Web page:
Healthcare professionals say one of the worst aspects of working a holiday is missing family events. Diane Speranza, RN, a certified emergency nurse at Helen Ellis Memorial Hospital in Tarpon Springs, Florida, plans holiday gatherings several months in advance with extended family members, many of whom also work in healthcare or in law enforcement and have similar scheduling challenges. “We very rarely celebrate Christmas on Christmas Day,” she says. “A holiday is whenever a family can be together.”
Invite Loved Ones to Work
Some healthcare employers allow their employees to invite guests for short visits during holiday shifts. “The best years have been when it’s slow enough to actually have families come in,” says Connie Meyer, a paramedic captain for Johnson County Med-Act in Olathe, Kansas.
Meyer, who always works 24-hour shifts with the same crew, finds ways to make the best of holiday shifts that are too busy for visitors. “At work, it’s just a different family we’re spending our time with,” she says.
Brace Yourself for the Emotional Toll
Caring for lonely, sick patients on holidays can be especially wrenching, Meyer says. Responding to a cardiac arrest during a family dinner, for example, is particularly tough. “On a holiday, you have to be flexible and expect that extra emotion to come into your calls,” she says.
In the ER on holidays, Speranza prefers a steady stream of patients to a trickle — but dreads severe trauma cases. “If it’s slow in the ER, time drags, and you start thinking about being there and working on the holiday,” she says. “If you’re kept busy, the next thing you know, the day is over.”
Empathize with Your Patients
Year-round, Speranza gives her youngest patients little presents to make their ER experience easier. During the holiday season, she wraps them to look like holiday gifts. Even if you don’t make similar holiday-related gestures, you should at least hide your grouchiness from patients, Speranza advises. “If you’re going to be down and grumpy and have a bad attitude, that will affect your patient care and the attitude of the patient as well,” she says. “Think of it as, ‘these people don’t want to be here either.'”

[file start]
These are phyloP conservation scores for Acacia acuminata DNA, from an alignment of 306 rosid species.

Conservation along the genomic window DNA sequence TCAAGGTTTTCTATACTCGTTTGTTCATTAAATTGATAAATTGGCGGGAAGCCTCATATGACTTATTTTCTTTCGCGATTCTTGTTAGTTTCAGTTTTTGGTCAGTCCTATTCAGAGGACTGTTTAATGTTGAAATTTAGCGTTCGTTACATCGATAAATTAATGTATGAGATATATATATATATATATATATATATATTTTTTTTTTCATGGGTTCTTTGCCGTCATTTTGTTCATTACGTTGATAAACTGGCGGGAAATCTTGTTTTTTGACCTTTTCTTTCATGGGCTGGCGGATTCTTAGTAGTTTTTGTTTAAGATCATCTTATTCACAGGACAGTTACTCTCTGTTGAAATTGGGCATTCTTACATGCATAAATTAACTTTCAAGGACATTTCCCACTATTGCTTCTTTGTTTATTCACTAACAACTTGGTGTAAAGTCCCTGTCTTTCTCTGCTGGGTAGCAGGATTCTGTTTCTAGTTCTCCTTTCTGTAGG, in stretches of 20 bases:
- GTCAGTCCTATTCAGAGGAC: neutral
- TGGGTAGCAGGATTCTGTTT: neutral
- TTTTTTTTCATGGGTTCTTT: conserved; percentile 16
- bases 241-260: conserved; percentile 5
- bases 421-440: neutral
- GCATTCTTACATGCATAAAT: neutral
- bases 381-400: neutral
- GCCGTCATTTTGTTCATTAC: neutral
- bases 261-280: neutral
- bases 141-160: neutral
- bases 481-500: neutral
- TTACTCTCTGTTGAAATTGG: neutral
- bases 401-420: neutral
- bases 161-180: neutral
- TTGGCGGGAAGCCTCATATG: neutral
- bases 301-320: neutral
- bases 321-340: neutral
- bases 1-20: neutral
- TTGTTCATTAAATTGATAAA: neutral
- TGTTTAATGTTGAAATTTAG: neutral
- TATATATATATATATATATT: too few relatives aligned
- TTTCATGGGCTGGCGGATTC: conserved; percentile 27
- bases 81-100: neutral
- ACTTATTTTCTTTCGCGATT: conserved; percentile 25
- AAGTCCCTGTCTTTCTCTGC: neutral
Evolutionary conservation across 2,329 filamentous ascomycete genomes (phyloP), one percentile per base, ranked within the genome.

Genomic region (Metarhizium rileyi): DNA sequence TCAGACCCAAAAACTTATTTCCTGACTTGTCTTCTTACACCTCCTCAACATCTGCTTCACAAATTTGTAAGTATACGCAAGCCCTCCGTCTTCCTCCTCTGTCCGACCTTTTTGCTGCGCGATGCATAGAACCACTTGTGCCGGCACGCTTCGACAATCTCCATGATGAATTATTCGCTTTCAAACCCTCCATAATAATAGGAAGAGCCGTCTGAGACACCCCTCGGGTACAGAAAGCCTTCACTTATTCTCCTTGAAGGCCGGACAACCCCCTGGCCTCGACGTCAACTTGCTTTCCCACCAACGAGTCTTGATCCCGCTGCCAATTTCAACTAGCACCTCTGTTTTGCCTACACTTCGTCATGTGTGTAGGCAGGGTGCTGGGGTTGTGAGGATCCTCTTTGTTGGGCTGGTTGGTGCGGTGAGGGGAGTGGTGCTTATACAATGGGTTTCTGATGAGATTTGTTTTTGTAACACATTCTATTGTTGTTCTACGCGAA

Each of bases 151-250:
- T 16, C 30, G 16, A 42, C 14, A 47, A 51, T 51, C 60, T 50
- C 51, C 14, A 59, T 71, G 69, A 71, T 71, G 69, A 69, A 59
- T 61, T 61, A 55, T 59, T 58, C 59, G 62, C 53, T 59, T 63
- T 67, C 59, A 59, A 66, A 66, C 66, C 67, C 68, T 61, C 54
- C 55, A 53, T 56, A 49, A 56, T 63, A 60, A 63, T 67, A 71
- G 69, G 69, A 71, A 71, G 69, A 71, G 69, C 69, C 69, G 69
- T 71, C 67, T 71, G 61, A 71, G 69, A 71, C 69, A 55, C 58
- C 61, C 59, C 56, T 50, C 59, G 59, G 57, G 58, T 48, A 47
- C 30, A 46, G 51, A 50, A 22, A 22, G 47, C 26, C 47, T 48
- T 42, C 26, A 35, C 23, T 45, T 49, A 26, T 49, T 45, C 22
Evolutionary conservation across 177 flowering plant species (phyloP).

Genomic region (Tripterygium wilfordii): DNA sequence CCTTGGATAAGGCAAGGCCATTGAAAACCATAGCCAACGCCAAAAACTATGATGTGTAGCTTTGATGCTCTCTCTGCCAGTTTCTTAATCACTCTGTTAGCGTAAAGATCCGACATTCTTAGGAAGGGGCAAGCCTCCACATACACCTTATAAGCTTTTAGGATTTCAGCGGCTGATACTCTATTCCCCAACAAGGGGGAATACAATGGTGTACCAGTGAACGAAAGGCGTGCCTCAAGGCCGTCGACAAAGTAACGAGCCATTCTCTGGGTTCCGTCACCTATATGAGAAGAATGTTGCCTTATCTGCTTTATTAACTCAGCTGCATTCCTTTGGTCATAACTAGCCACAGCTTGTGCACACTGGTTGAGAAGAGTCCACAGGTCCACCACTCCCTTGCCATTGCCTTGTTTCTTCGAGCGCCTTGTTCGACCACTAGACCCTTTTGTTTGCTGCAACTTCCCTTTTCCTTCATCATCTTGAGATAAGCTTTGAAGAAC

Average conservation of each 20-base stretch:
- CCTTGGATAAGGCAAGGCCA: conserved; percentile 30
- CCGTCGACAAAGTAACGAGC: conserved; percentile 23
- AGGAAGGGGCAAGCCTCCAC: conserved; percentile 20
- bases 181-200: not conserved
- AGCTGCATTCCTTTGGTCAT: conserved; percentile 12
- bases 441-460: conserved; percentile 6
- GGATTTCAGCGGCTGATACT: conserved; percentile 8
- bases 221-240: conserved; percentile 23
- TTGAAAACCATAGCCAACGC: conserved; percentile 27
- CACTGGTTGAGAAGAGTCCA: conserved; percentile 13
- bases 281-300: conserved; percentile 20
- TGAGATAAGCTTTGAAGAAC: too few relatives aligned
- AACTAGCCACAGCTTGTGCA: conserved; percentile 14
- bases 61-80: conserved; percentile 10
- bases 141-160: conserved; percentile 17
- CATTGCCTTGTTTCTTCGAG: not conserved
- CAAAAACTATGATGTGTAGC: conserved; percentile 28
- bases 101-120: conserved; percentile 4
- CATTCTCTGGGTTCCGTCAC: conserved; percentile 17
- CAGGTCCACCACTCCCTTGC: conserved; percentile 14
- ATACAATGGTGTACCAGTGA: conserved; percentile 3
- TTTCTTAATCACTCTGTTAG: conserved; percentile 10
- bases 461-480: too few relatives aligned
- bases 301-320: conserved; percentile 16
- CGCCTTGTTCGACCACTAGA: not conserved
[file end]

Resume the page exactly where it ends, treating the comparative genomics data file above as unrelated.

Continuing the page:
Enjoy the Perks, or Create Your Own
Some healthcare employers pay employees who work holidays time and a half, double time or even triple time. Hospitals also may provide free meals on Thanksgiving or Christmas. In some cases, hospital administrators may roll up their sleeves and serve holiday meals to their hardworking staffs.
If your workplace doesn’t offer such perks, you can still make the day festive. Pharmacist Ron Barnes, MS, RPh, F-ASHP, and his colleagues at Saint Joseph’s Hospital of Atlanta bring in homemade dishes to share for holiday dinners. They also hold a Christmas gift exchange.
Find a Way to Worship
For Barnes, one of the difficulties of working on holidays is missing religious ceremonies that can’t be replicated before or after the holiday itself. Healthcare workers facing similar dilemmas may want to visit their hospital’s chapel or pastoral staff. “The pastoral department here makes us feel very welcome and adds to the joy of the holiday for those of us who have to work,” he says.
Accept Holidays as Part of the Schedule
For many healthcare professionals, working a holiday one year means they get the next year off. Barnes, however, will work on Christmas for the next six years straight. Working a schedule of seven nights on and seven nights off means he hasn’t had to work on Christmas for the past seven years, but this streak is now over.
Barnes has come to terms with the upcoming string of holidays in the hospital, because seven-on/seven-off is such a great overall schedule. “For me, it’s just part of the schedule, and I don’t have a problem with it at all,” he says.
By Monster.com – December 2017